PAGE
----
(Check Udemy, EdX and Coursera if you're interested in online courses).

7.- Follow the brands

I recently read on an article how many companies look to see if you follow them on social media before considering hiring you. At the end of the day, the brand is a very important aspect of many enterprises. Today, employees switch jobs every 2-3 years and even faster if you look at millennials in some cities. It's logical that a company wants to hire not just talent but people who love their company. If you love the brand, you are less likely to leave and more likely to give it all and love the job. So my recommendation is follow the brands you like and the brands you're interested in to show your love for them. It is also a great way to know when they are looking for people and be one of the first to apply.

8.- Dedicate Time, Connect And Answer

You want to find a job or move to another one? Well, you need to dedicate time. You need to spend time searching, connecting and answering to those who connect with you.

Looking for a job can be a job in itself. But thanks to LinkedIn you can make your job search efficient by dedicating 1hour and 15-30 minutes every day. Make sure you dedicate 30 minutes every day to searching for new positions. Wake up half an hour earlier and start your day with a job search. Save them and dedicate another 30 minutes daily to applying when you come back from work. You'll be more motivated to do it and the boring search part is already done. Those positions are just waiting there for you to apply. One more great thing about LinkedIn? You often get to see the Hiring Manager which gives you a connecting opportunity and more applications these days are done the LinkedIn way which means you just send your profile and an attachment with your resume saving you an incredible amount of time. Search and applications will take you just one hour a day.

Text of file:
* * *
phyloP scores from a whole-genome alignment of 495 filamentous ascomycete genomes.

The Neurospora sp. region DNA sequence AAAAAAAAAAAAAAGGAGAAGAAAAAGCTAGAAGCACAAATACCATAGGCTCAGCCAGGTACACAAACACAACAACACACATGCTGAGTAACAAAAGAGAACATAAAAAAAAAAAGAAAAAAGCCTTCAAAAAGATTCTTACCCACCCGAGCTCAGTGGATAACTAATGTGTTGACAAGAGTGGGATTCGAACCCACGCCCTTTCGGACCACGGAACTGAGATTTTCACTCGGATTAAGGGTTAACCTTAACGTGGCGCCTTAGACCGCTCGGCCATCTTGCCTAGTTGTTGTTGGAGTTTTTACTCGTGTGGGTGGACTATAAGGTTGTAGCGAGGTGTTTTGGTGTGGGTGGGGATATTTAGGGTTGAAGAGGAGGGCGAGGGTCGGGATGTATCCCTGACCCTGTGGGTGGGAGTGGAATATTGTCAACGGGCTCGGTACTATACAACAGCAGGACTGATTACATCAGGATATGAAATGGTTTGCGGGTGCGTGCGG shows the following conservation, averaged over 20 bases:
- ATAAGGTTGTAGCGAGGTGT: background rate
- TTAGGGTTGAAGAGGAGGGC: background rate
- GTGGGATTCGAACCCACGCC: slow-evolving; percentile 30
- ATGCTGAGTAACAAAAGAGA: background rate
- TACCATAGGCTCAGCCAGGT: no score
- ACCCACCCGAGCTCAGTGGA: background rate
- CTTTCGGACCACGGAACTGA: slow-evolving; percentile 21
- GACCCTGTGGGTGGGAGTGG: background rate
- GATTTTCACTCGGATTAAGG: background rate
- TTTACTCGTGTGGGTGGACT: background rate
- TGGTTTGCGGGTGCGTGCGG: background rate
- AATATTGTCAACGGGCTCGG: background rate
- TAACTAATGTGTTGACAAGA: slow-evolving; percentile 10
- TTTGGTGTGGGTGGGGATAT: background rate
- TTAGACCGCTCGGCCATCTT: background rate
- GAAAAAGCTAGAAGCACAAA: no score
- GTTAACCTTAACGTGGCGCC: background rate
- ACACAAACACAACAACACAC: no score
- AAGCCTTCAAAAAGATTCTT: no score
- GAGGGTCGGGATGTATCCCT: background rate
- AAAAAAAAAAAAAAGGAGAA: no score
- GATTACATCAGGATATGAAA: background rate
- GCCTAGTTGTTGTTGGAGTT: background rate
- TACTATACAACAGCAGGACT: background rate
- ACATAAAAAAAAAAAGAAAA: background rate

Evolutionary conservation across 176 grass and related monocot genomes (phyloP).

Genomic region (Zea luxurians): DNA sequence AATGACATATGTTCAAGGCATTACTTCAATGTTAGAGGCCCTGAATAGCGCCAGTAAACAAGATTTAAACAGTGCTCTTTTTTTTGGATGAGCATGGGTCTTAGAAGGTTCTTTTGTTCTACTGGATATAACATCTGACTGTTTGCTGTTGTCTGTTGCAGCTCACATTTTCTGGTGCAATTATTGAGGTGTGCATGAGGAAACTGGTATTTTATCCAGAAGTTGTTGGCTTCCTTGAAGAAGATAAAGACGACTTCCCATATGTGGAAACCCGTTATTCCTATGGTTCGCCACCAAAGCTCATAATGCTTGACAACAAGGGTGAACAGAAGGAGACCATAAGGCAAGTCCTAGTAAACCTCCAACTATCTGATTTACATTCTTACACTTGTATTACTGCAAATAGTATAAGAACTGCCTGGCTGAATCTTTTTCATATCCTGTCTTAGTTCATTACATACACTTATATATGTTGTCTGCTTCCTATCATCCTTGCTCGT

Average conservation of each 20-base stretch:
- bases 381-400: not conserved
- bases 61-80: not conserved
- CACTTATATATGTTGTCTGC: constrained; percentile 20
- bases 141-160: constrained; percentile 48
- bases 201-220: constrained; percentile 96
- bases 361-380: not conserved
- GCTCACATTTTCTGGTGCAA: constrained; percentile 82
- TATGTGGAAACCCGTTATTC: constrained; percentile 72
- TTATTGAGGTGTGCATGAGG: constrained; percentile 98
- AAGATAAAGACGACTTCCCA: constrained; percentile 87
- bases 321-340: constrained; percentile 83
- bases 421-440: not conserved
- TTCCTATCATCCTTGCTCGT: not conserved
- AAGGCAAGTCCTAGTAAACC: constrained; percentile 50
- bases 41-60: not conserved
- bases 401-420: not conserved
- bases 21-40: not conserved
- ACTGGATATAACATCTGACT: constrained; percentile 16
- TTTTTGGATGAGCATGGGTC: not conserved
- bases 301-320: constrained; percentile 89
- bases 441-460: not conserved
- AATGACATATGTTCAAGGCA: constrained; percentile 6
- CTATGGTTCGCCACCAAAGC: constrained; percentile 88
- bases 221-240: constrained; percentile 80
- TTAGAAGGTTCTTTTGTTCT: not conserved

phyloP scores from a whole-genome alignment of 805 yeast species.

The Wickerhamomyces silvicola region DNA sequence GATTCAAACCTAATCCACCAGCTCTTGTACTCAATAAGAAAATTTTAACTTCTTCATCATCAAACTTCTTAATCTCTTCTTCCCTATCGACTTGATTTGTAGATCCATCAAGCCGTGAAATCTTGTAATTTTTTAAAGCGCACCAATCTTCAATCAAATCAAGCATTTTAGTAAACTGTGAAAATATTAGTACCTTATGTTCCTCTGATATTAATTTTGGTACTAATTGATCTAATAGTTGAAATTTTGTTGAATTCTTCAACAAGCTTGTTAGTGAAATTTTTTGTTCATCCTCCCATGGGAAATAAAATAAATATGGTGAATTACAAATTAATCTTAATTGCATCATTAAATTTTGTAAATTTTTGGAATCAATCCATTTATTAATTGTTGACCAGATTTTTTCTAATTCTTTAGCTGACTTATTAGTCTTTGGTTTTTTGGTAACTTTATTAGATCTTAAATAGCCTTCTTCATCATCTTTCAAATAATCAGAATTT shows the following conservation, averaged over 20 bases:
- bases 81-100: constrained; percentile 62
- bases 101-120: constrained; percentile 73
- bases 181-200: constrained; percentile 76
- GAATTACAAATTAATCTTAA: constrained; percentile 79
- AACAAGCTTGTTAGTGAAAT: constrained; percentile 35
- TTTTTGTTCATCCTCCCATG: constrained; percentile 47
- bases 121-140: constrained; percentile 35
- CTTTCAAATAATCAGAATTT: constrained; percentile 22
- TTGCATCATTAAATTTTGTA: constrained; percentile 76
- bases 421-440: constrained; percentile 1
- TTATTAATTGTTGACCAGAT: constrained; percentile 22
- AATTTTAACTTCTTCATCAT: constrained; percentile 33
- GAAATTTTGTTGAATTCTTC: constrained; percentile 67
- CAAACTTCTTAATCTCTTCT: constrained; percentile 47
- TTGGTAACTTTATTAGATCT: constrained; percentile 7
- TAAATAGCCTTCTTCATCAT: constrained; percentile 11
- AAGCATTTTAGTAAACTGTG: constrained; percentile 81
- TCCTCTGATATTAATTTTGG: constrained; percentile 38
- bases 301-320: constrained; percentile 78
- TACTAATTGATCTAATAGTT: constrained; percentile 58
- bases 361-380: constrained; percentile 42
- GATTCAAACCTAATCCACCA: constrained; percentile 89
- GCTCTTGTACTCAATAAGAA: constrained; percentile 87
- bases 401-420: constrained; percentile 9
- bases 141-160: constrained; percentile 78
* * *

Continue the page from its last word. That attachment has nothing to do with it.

But applying for a job is not enough anymore. They say you are who you know and although I don't think it defines anyone, it does define your opportunities. Dedicate 15 to 30 minutes to look for Hiring Managers, Recruiters and Department Managers or Directors of those companies you want to work for or are applying to. Invite them to be a part of your network or send them a message letting them know of your interest. You are more likely to find the right job this way with less applications than by sending tons of applications through corporate sites. And if they don't answer, don't feel offended, just look for someone else in their team and continue trying. Make sure you answer the messages you receive because they will do the same. If you don't answer fast, they will go on to the next one.


I hope you find this post as helpful as the "5 Mistakes Recruiters Make On LinkedIn". I'm always open for suggestions and happy to help anyone who wants me to check their profile. Everyone deserves to find their dream job.